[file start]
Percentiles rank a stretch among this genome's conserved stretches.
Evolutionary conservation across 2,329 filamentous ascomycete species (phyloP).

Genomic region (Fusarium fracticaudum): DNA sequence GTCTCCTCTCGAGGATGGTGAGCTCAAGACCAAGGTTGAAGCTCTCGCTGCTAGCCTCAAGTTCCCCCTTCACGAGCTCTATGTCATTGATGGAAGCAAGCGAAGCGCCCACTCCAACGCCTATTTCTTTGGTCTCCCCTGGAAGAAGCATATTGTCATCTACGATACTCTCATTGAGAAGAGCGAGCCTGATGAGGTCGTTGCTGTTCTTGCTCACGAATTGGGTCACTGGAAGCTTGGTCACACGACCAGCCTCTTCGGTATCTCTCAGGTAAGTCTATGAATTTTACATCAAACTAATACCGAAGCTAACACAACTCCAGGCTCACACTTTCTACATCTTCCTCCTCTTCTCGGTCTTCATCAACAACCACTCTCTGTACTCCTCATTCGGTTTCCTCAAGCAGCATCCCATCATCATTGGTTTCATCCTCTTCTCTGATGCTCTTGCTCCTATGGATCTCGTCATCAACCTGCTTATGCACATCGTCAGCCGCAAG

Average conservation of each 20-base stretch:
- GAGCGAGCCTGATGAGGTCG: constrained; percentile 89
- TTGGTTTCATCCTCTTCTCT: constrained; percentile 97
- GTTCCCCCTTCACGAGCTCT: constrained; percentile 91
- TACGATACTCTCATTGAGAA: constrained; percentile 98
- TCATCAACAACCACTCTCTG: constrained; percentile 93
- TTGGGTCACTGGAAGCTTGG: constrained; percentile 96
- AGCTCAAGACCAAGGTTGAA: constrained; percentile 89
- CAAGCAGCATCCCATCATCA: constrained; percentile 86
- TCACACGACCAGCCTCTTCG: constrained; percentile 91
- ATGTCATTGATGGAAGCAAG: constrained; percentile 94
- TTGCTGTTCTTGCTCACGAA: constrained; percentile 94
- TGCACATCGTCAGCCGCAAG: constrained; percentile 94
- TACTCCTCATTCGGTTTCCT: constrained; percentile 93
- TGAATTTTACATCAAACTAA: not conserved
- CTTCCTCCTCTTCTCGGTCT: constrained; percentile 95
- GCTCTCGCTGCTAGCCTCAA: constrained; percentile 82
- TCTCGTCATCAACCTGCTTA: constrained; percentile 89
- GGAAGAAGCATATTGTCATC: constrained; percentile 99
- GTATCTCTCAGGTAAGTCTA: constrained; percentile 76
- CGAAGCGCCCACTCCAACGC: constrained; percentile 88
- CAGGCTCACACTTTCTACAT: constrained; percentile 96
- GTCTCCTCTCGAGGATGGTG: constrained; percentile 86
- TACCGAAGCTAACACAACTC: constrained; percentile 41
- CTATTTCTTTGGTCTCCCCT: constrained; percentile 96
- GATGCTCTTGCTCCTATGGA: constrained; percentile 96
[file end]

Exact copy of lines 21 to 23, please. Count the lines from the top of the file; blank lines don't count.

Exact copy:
- TCTCGTCATCAACCTGCTTA: constrained; percentile 89
- GGAAGAAGCATATTGTCATC: constrained; percentile 99
- GTATCTCTCAGGTAAGTCTA: constrained; percentile 76